5.5.1E: Let each matrix in Exercises 1–6 act on C2. Find the eigenvalues an...
 5.5.2E: Let each matrix in Exercises 1–6 act on C2. Find the eigenvalues an...
 5.5.3E: Let each matrix in Exercises 1–6 act on C2. Find the eigenvalues an...
 5.5.4E: Let each matrix in Exercises 1–6 act on C2. Find the eigenvalues an...
 5.5.5E: Let each matrix in Exercises 1–6 act on C2. Find the eigenvalues an...
 5.5.6E: Let each matrix in Exercises 1–6 act on C2. Find the eigenvalues an...
 5.5.7E: In Exercises 7–12, use Example 6 to list the eigenvalues of A. In e...
 5.5.8E: In Exercises 7–12, use Example 6 to list the eigenvalues of A. In e...
 5.5.9E: In Exercises 7–12, use Example 6 to list the eigenvalues of A. In e...
 5.5.10E: In Exercises 7–12, use Example 6 to list the eigenvalues of A. In e...
 5.5.11E: In Exercises 7–12, use Example 6 to list the eigenvalues of A. In e...
 5.5.12E: In Exercises 7–12, use Example 6 to list the eigenvalues of A. In e...
 5.5.13E: In Exercises 13–20, find an invertible matrix P and a matrix C of t...
 5.5.14E: In Exercises 13–20, find an invertible matrix P and a matrix C of t...
 5.5.15E: In Exercises 13–20, find an invertible matrix P and a matrix C of t...
 5.5.16E: In Exercises 13–20, find an invertible matrix P and a matrix C of t...
 5.5.17E: In Exercises 13–20, find an invertible matrix P and a matrix C of t...
 5.5.18E: In Exercises 13–20, find an invertible matrix P and a matrix C of t...
 5.5.19E: In Exercises 13–20, find an invertible matrix P and a matrix C of t...
 5.5.20E: In Exercises 13–20, find an invertible matrix P and a matrix C of t...
 5.5.21E: In Example 2, solve the first equation in (2) for x2 in terms of x1...
 5.5.22E: Let A be a complex (or real) n × n matrix, and let x in Cn be an ei...
 5.5.23E: Chapter 7 will focus on matrices A with the property that AT = A. E...
 5.5.24E: Chapter 7 will focus on matrices A with the property that AT = A. E...
 5.5.25E: Let A be a real n × n matrix, and let x be a vector in Cn. Show that
 5.5.26E: Let A be a real 2 × 2 matrix with a complex eigenvalue and an assoc...
 5.5.27E: [M] In Exercises 27 and 28, find a factorization of the given matri...
 5.5.28E: [M] In Exercises 27 and 28, find a factorization of the given matri...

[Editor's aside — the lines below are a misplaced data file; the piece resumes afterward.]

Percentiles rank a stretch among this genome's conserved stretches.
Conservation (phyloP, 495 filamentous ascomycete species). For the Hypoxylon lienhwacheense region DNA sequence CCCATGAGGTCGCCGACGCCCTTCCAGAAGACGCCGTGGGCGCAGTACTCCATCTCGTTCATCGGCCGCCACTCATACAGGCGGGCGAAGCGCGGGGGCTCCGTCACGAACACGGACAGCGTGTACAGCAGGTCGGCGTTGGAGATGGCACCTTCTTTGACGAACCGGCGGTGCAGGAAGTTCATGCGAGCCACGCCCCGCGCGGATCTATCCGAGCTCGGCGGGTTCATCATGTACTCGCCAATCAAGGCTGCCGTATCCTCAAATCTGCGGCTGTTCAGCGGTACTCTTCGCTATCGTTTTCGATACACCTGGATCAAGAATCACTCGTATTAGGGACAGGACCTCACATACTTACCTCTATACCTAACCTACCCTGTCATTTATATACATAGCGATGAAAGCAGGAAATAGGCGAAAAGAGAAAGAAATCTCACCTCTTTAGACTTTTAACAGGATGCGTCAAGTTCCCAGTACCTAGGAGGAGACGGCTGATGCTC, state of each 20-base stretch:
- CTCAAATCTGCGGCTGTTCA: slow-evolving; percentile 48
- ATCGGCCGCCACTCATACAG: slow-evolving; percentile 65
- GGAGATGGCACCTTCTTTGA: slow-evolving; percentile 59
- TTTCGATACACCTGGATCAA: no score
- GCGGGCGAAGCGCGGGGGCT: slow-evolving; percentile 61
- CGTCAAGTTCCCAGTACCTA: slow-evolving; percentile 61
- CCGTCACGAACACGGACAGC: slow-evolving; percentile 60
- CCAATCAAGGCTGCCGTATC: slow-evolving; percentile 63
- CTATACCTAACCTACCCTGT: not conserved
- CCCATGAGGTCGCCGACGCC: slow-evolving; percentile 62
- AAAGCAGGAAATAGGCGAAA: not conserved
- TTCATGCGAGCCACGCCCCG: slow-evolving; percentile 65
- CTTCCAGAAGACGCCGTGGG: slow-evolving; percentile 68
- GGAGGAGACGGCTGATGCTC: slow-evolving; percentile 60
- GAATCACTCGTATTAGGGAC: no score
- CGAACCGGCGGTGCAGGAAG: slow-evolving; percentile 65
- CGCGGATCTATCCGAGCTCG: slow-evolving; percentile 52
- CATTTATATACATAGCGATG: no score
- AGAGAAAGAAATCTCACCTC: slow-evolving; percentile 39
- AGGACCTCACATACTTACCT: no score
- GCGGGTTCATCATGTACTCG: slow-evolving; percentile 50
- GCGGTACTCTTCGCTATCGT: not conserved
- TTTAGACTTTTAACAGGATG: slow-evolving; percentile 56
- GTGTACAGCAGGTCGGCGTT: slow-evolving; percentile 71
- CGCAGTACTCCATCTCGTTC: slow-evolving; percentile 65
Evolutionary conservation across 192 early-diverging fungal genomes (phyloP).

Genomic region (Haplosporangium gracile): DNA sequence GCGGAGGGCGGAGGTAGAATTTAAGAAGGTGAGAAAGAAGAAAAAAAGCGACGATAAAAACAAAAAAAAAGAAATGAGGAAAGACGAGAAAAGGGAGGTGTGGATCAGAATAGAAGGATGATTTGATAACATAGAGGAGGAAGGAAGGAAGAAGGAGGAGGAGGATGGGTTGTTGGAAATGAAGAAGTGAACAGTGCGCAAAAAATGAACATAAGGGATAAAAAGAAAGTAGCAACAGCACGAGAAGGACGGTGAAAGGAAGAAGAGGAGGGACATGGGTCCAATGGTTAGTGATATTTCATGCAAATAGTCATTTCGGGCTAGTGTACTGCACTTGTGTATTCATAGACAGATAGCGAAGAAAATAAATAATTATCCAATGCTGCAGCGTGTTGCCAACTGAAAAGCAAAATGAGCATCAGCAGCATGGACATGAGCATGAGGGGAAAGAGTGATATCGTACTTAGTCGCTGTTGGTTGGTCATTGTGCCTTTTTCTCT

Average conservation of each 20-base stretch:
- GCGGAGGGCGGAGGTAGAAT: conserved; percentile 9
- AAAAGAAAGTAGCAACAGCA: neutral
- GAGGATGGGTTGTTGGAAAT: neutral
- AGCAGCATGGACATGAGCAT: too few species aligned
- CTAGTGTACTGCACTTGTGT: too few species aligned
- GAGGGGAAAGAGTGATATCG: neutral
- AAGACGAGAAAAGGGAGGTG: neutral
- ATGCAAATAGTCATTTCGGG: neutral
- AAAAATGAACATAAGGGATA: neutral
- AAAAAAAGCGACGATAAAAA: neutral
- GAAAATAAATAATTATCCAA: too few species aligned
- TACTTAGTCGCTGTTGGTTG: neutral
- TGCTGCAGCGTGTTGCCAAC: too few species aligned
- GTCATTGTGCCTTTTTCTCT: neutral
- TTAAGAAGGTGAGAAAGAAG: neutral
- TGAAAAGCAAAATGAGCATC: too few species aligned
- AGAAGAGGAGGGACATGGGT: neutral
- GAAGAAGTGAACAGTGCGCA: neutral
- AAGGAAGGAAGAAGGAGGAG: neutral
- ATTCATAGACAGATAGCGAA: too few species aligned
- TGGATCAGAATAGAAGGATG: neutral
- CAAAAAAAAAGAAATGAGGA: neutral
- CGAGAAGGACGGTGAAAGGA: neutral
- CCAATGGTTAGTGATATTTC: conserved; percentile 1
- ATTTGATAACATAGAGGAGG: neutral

Solutions for Chapter 5.5: Linear Algebra and Its Applications 4th Edition
Full solutions for Linear Algebra and Its Applications  4th Edition
ISBN: 9780321385178
Solutions for Chapter 5.5
Get Full SolutionsChapter 5.5 includes 28 full stepbystep solutions. Since 28 problems in chapter 5.5 have been answered, more than 30922 students have viewed full stepbystep solutions from this chapter. Linear Algebra and Its Applications was written by and is associated to the ISBN: 9780321385178. This expansive textbook survival guide covers the following chapters and their solutions. This textbook survival guide was created for the textbook: Linear Algebra and Its Applications, edition: 4.

Basis for V.
Independent vectors VI, ... , v d whose linear combinations give each vector in V as v = CIVI + ... + CdVd. V has many bases, each basis gives unique c's. A vector space has many bases!

Block matrix.
A matrix can be partitioned into matrix blocks, by cuts between rows and/or between columns. Block multiplication ofAB is allowed if the block shapes permit.

Change of basis matrix M.
The old basis vectors v j are combinations L mij Wi of the new basis vectors. The coordinates of CI VI + ... + cnvn = dl wI + ... + dn Wn are related by d = M c. (For n = 2 set VI = mll WI +m21 W2, V2 = m12WI +m22w2.)

Conjugate Gradient Method.
A sequence of steps (end of Chapter 9) to solve positive definite Ax = b by minimizing !x T Ax  x Tb over growing Krylov subspaces.

Cramer's Rule for Ax = b.
B j has b replacing column j of A; x j = det B j I det A

Four Fundamental Subspaces C (A), N (A), C (AT), N (AT).
Use AT for complex A.

Free columns of A.
Columns without pivots; these are combinations of earlier columns.

Hilbert matrix hilb(n).
Entries HU = 1/(i + j 1) = Jd X i 1 xj1dx. Positive definite but extremely small Amin and large condition number: H is illconditioned.

Indefinite matrix.
A symmetric matrix with eigenvalues of both signs (+ and  ).

Inverse matrix AI.
Square matrix with AI A = I and AAl = I. No inverse if det A = 0 and rank(A) < n and Ax = 0 for a nonzero vector x. The inverses of AB and AT are B1 AI and (AI)T. Cofactor formula (Al)ij = Cji! detA.

Left nullspace N (AT).
Nullspace of AT = "left nullspace" of A because y T A = OT.

Multiplier eij.
The pivot row j is multiplied by eij and subtracted from row i to eliminate the i, j entry: eij = (entry to eliminate) / (jth pivot).

Norm
IIA II. The ".e 2 norm" of A is the maximum ratio II Ax II/l1x II = O"max· Then II Ax II < IIAllllxll and IIABII < IIAIIIIBII and IIA + BII < IIAII + IIBII. Frobenius norm IIAII} = L La~. The.e 1 and.e oo norms are largest column and row sums of laij I.

Normal matrix.
If N NT = NT N, then N has orthonormal (complex) eigenvectors.

Nullspace N (A)
= All solutions to Ax = O. Dimension n  r = (# columns)  rank.

Pseudoinverse A+ (MoorePenrose inverse).
The n by m matrix that "inverts" A from column space back to row space, with N(A+) = N(AT). A+ A and AA+ are the projection matrices onto the row space and column space. Rank(A +) = rank(A).

Similar matrices A and B.
Every B = MI AM has the same eigenvalues as A.

Singular matrix A.
A square matrix that has no inverse: det(A) = o.

Spanning set.
Combinations of VI, ... ,Vm fill the space. The columns of A span C (A)!

Vector addition.
v + w = (VI + WI, ... , Vn + Wn ) = diagonal of parallelogram.